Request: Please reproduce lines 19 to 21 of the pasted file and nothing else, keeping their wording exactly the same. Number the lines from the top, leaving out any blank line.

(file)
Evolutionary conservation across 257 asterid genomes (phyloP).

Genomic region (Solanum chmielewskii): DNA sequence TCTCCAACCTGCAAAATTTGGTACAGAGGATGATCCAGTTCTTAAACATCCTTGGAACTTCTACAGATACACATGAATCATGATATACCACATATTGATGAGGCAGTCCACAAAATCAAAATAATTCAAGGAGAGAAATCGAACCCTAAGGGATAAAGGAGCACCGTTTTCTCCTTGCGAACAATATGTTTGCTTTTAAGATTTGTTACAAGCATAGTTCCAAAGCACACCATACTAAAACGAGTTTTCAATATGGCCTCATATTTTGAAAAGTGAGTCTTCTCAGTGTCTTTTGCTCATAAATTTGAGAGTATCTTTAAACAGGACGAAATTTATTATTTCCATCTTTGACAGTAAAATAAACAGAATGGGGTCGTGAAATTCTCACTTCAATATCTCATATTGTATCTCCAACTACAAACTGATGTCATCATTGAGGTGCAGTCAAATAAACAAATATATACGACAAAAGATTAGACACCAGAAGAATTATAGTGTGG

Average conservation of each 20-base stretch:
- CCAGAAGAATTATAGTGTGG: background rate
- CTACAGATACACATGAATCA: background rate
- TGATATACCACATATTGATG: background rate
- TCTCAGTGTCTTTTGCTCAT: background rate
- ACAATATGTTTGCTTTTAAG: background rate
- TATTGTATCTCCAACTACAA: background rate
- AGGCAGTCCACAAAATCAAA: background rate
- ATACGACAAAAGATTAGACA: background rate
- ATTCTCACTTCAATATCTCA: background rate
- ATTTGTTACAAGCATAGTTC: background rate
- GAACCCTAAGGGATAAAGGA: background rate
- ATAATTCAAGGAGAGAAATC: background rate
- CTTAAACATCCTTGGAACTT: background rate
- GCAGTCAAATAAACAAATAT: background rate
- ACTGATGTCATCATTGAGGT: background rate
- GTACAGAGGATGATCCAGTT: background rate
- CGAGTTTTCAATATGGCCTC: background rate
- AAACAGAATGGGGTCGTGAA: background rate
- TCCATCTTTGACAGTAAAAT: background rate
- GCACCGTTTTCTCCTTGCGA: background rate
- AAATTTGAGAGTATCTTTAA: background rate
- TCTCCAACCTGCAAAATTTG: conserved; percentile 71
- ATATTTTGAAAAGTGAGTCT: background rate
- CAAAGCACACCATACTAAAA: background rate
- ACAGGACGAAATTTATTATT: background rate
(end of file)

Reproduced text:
- GTACAGAGGATGATCCAGTT: background rate
- CGAGTTTTCAATATGGCCTC: background rate
- AAACAGAATGGGGTCGTGAA: background rate